More than 300 delegates met in Cape Town, South Africa in late November for Media Indaba Africa 2017, a digital media gathering focused on media inventions and solutions unique to the African continent, as well as ideas from across the world. The November 23-25 event included sessions on topics such as the fight against misinformation, sensor journalism, tech in newsrooms and the use of data to enhance news coverage.
With representatives from the media, NGOs, donor and civic tech organizations gathered to share information and compare experiences, the stage was set for new connections and collaborations.
ICFJ Knight Fellow Fabiola Torres López shared her insights on newsroom collaboration, drawing from her experience working on major investigative projects across Latin America. Torres is the co-founder of OjoPúblico, a Peruvian investigative newsroom behind collaborative projects such as the Big Pharma Project, a multinational investigation into malpractices by the pharmaceutical industry in Latin America.
Torres shared three critical lessons from the OjoPúblico experience:
Design thinking is key when launching collaborative projects.
OjoPúblico designs every investigation with a clear idea of what they need to find, the kind of results expected, as well as the content to be developed. According to Torres, “the new journalist is an architect of the digital reality,” and must therefore be equipped with the necessary tools. Journalists are now working with data that is unlimited in the way it can be searched, creating unlimited story dimensions, which require the use of tools such as Neo4j. Torres emphasizes the need for digital security when working on investigative projects, including the use of encrypted email to protect all partners. Prior project design ensures that all these components are in place before work begins.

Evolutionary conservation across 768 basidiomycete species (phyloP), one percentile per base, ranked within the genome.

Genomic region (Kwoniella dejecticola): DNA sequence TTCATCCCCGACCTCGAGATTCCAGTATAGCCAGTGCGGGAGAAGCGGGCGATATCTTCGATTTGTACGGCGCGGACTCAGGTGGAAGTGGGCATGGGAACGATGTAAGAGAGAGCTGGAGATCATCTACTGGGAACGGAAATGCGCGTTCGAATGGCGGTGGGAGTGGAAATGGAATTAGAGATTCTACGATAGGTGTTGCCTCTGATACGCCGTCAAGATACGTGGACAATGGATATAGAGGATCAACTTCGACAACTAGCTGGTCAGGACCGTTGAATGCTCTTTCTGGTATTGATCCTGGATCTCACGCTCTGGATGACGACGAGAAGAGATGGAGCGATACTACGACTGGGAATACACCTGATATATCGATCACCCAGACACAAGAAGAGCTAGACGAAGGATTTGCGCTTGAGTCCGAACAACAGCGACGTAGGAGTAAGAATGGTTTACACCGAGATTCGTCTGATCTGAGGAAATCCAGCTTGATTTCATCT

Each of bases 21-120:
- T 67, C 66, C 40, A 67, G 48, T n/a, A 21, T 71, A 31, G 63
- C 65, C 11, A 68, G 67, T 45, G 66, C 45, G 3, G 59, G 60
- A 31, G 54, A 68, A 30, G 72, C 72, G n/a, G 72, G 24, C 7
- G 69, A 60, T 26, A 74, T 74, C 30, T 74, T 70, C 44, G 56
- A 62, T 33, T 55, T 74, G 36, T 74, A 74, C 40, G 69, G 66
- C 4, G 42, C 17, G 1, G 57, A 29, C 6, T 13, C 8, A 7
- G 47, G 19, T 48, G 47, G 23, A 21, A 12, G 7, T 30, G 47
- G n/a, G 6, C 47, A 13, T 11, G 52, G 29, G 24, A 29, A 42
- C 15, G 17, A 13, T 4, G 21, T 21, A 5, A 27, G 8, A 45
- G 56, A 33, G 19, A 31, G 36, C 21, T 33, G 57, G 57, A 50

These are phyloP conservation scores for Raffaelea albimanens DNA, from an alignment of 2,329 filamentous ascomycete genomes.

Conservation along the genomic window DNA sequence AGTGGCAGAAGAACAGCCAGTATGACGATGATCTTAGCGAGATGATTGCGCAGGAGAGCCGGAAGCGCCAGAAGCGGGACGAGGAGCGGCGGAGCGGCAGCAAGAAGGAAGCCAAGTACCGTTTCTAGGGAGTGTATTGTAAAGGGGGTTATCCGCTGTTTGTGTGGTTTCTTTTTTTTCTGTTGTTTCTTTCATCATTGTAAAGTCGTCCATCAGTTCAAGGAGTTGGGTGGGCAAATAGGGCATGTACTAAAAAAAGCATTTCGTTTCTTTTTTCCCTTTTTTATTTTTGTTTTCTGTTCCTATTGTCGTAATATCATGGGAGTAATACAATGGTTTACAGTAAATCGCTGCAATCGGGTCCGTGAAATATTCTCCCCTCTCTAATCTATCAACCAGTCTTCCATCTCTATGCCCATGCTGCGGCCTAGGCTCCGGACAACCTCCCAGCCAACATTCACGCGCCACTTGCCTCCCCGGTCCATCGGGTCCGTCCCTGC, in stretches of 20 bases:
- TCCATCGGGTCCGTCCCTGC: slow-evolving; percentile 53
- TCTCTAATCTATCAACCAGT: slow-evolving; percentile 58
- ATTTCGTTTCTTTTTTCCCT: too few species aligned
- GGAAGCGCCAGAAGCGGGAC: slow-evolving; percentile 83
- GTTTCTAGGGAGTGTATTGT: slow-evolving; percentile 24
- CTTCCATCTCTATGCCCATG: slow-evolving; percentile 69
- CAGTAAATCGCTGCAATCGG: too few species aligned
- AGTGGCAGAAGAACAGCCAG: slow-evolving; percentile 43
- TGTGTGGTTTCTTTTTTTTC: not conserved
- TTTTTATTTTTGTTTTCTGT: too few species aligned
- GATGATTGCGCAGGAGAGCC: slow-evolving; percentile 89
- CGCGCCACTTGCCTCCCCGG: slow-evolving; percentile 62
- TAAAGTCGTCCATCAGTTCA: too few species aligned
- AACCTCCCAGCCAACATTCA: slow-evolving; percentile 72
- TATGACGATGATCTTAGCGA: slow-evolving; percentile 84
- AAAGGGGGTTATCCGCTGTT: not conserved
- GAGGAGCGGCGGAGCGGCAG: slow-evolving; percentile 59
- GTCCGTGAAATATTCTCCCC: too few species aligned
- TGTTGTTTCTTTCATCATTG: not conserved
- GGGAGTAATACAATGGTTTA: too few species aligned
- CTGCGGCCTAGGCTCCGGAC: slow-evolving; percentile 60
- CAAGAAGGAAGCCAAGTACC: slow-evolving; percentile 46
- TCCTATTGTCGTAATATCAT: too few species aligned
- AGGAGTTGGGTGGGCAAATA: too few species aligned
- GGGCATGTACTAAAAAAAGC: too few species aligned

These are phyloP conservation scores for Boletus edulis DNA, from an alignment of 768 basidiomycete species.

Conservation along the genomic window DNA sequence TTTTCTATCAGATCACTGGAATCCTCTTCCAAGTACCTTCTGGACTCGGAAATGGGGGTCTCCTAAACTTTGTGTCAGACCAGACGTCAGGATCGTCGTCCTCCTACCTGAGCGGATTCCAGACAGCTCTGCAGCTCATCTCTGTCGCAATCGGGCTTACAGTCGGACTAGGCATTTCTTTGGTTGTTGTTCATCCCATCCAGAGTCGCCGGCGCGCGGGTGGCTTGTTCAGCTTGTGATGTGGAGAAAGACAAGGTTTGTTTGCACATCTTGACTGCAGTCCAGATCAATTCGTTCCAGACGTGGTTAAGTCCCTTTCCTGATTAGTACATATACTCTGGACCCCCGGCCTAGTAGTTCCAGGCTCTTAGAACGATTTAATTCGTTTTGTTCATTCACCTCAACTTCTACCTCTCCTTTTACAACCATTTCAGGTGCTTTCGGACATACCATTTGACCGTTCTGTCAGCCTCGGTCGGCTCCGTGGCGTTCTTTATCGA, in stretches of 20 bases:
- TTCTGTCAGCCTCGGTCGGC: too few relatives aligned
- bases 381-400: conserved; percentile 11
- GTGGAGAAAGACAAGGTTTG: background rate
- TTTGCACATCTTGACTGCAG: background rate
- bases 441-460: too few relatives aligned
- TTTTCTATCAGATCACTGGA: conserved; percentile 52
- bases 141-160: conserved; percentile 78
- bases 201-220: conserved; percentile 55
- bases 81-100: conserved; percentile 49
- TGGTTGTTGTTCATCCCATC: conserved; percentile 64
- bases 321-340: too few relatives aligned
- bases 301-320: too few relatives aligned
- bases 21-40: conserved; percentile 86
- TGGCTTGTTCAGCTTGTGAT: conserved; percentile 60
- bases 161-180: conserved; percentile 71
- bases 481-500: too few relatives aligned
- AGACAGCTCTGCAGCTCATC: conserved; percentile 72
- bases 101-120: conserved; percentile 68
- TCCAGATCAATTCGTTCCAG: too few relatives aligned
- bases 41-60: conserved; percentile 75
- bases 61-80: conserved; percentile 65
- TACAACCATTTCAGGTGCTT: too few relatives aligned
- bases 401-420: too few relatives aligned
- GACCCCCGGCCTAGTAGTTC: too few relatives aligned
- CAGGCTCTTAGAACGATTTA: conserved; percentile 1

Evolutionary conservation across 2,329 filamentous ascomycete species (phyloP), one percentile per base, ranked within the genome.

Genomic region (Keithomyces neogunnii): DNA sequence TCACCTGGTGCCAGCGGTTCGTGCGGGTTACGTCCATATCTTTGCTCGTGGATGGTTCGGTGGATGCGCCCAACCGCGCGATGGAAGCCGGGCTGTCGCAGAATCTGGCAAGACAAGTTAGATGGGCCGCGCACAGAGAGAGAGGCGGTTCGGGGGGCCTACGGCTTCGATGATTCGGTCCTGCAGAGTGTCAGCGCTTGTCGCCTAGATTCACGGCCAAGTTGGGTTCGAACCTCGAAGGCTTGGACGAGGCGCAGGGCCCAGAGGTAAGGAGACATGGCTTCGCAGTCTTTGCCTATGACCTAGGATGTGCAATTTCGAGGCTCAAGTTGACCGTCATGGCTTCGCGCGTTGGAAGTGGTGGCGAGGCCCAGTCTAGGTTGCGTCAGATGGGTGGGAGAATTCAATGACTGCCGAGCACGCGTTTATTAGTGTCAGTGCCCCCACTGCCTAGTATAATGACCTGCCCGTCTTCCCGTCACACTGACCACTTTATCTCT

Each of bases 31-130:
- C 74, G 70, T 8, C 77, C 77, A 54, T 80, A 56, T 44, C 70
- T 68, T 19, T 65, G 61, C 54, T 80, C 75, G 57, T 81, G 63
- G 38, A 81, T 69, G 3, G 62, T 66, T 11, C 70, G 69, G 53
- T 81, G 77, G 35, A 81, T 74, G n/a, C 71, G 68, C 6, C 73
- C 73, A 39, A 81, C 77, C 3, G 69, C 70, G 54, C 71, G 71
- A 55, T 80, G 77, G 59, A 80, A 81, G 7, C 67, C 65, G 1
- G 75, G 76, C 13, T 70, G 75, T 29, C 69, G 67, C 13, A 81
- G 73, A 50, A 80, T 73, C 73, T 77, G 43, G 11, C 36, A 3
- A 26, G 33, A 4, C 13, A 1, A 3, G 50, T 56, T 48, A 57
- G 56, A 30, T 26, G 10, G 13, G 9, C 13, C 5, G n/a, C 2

Developing partnerships can help newsrooms cover stories that would otherwise be too expensive to publish independently. OjoPúblico’s model of transnational partnerships has been very successful in creating access to local expertise in new regions, developing new sources, as well as expanding content reach to larger audiences.
Dare to experiment.
Collaboration can help small teams to broaden their scope and experiment with different content types. Despite being a digital news outlet, OjoPúblico decided to print a newspaper in order to reach communities with little digital access. “We learned that not everyone remembers what is published in the web, and that innovation is not necessarily a tool, but a way of thinking,” says Torres. She encourages newsrooms to think about what the community will remember about the story, and focus their content around that.
The session on collaboration and using the data journalism toolkit included attendees from a variety of newsrooms, including South African health reporting outlet Bhekisisa, as well as a team from Code for Nigeria. The Code for Nigeria team is working with Punch, the country’s leading newspaper, to launch a suite of health tools that will help citizens access public health data.
“There is a lot to learn from the OjoPúblico approach that can be applied back in Nigeria,” said Code for Nigeria lead Nkechi Okwuone. “The OjoPúblico digital newsroom is particularly impressive as it hosts a lot of news apps that allow citizens to engage with data on different social issues, which we also hope to implement with news outlets back home.”
Media Indaba Africa is hosted by the continent’s largest data journalism and civic technology federation, Code for Africa, in partnership with Hacks/Hackers Africa. The event is organized under the leadership of ICFJ Knight Fellow Chris Roper.
Irene Wangui is an Africa program consultant at the International Center for Journalists.
Fabiola Torres López helps journalists in Central America, Mexico and Colombia to adopt the latest digital investigative journalism skills to improve their coverage on of corruption, transparency and governance issues. Learn more about her work as an ICFJ Knight Fellow here.
Images courtesy of ICFJ Knight Fellow Royden D'Souza